I cannot help noticing that most of the voices arguing for a much longer time-scale were the voices of those who sought approval for the treaty. All those of us who were happy with a shorter period who were quite happy going to the country on the basis that the country knows what it wants. As others have observed, the fact that other countries are managing to have a referendum early next year in some cases, and in other cases have set dates, should encourage us to think that we ought to be able to set a date on a similar time-scale.

That is more than enough on the topic for today. There were some questions on whether the Bill should be a Private Member's Bill. I pointed out why I thought that there might be advantages for the Government in having it as one, but if the Government wish to take it over as a government Bill, I shall happily step aside. This very useful discussion has illustrated the importance of discussing the issues.

Baroness Symons of Vernham Dean: My Lords, I am sorry; I did not quite catch the noble Lord's point about the Electoral Commission. Can he clarify whether he consulted it on his Bill?

Lord Blackwell: My Lords, I did not consult the Electoral Commission. I may be wrong—I ask the noble Baroness for guidance on the matter—but my understanding of the relevant Act is that Section 104 states that when,

That sounded as though it followed the introduction of a Bill into Parliament. I am happy to be corrected.

On Question, Bill read a second time, and committed to a Committee of the Whole House.

Penalties for Disorderly Behaviour (Amendment of Minimum Age) Order 2004

The Minister of State, Home Office (Baroness Scotland of Asthal) rose to move, That the draft order laid before the House on 14 July be approved [26th Report from the Joint Committee].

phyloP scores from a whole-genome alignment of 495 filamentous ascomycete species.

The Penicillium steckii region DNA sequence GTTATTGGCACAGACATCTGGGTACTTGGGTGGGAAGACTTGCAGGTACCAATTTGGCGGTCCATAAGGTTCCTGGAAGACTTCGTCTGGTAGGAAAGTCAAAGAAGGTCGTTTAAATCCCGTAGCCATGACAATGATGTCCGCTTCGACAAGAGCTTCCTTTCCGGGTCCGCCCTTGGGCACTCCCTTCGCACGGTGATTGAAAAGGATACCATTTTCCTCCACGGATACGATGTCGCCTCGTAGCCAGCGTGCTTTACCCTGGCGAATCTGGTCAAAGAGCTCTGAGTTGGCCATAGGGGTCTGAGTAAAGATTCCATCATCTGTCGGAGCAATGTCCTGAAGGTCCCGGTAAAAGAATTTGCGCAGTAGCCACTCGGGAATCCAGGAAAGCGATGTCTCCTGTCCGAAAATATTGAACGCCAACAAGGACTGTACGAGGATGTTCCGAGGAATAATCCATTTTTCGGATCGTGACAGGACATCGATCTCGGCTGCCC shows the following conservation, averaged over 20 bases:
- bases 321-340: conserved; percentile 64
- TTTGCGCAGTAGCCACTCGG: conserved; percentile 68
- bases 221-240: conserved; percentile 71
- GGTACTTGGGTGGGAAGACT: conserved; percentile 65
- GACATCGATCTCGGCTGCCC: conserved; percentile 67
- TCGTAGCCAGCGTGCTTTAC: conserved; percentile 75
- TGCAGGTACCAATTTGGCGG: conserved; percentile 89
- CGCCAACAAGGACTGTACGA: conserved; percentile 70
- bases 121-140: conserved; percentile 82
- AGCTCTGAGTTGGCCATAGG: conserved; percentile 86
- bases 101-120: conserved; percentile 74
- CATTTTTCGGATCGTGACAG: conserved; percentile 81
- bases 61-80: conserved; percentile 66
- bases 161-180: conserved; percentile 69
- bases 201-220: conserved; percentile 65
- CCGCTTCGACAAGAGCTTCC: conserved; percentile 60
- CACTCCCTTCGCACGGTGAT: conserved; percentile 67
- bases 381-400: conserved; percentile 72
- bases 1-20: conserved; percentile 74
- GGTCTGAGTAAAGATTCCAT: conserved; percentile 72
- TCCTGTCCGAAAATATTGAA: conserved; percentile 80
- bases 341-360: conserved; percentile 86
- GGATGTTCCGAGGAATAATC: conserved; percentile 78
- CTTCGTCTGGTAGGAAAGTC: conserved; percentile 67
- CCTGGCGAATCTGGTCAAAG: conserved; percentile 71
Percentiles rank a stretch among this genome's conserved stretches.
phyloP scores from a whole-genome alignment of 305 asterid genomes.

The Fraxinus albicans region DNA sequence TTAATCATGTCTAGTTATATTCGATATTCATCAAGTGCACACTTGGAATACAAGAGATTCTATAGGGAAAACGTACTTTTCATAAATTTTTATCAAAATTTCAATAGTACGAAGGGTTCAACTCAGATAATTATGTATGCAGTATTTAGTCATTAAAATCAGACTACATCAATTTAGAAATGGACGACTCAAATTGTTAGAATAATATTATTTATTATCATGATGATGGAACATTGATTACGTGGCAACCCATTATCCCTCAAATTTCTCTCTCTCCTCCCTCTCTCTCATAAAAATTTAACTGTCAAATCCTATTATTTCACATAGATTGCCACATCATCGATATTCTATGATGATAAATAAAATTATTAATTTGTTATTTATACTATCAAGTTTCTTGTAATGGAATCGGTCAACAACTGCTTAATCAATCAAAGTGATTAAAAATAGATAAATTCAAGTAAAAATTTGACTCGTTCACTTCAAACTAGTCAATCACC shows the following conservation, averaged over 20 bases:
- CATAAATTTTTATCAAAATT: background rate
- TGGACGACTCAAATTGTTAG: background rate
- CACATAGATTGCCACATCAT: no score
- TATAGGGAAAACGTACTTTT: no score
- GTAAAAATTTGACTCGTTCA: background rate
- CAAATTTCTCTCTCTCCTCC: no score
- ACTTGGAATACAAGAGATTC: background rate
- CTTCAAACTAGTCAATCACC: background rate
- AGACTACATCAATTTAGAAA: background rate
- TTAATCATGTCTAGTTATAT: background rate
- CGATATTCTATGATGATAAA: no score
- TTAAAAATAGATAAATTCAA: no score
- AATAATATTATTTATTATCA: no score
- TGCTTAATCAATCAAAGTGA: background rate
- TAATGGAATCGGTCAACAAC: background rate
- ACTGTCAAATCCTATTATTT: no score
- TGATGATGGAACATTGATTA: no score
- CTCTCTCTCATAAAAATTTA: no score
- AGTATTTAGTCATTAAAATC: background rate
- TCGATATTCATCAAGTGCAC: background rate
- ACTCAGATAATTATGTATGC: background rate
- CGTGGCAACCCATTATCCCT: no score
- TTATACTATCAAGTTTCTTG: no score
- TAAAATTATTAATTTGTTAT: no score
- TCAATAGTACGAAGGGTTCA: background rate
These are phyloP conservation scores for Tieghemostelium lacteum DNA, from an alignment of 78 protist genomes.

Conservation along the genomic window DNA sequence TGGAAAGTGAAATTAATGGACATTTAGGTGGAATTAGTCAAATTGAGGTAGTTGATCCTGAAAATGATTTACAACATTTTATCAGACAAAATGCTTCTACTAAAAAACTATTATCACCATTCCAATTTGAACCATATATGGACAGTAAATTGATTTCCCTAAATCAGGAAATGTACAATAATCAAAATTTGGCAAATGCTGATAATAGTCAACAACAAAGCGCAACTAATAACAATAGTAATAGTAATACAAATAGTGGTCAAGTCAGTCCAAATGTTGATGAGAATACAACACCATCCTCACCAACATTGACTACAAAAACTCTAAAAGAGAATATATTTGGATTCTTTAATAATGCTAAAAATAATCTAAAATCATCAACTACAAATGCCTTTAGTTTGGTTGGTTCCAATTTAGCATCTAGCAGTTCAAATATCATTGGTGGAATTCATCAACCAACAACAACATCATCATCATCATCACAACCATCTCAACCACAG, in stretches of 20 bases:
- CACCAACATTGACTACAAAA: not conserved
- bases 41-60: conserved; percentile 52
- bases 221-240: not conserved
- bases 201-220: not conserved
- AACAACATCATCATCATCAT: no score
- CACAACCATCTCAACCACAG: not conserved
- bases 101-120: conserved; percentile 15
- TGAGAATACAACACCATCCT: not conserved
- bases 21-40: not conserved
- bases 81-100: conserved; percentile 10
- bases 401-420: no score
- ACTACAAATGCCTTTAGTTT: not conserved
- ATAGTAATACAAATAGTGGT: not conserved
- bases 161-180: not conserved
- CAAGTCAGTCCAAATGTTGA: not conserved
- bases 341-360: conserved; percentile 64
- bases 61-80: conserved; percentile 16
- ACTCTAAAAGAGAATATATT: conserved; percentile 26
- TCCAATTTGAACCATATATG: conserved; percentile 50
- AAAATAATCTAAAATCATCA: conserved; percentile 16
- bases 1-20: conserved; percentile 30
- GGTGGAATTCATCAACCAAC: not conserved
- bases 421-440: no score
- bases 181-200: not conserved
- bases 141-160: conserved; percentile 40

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The noble Baroness said: My Lords, penalty notices for disorder were introduced by the Criminal Justice and Police Act 2001. They are on-the-spot penalties for disorderly behaviour that allow police officers to issue penalty notices in respect of offences listed in Section 1 of the Act—for example, wasting police time, causing harassment, alarm or distress, throwing fireworks and being drunk and disorderly or drunk in a highway. Those are low-level anti-social offences in themselves but we know that they cause communities much inconvenience, distress and aggravation.

Penalty notices are an important part of the Government's determined campaign, working with the police, local authorities and concerned citizens, to tackle both the causes of anti-social behaviour and its damaging effects. They sit alongside existing youth justice system powers to reprimand, warn and prosecute, and are one part of a range of anti-social behaviour measures—individual support orders, dispersal powers, and parenting contracts and orders. All those powers are designed to give the police and other agencies an appropriate range of tools to deal with disorder and anti-social behaviour. The offences that I have mentioned, as noble Lords know only too well, cause the public much annoyance and inconvenience. They also increase general concern about the level of crime and the safety of individuals and communities.

The recipient of a penalty notice has 21 days to decide what to do. If the penalty is paid within that time, they cannot be tried and they do not get a criminal record for the offence. If within 21 days they choose to go to court, they may be tried for that offence. If they do nothing—if they take neither of those courses—the penalty is increased and registered as a fine at one and a half times the penalty. Under the order, where a penalty notice is given to someone aged between 10 and 15, the police must notify his parent or guardian within 28 days. That parent or guardian then becomes liable to pay the penalty under the notice. The 21-day period in which to decide whether to go to court or pay the penalty runs from only the day on which the parent or guardian is notified of the penalty notice, rather than the date on which the child is given the notice. That is an important safeguard.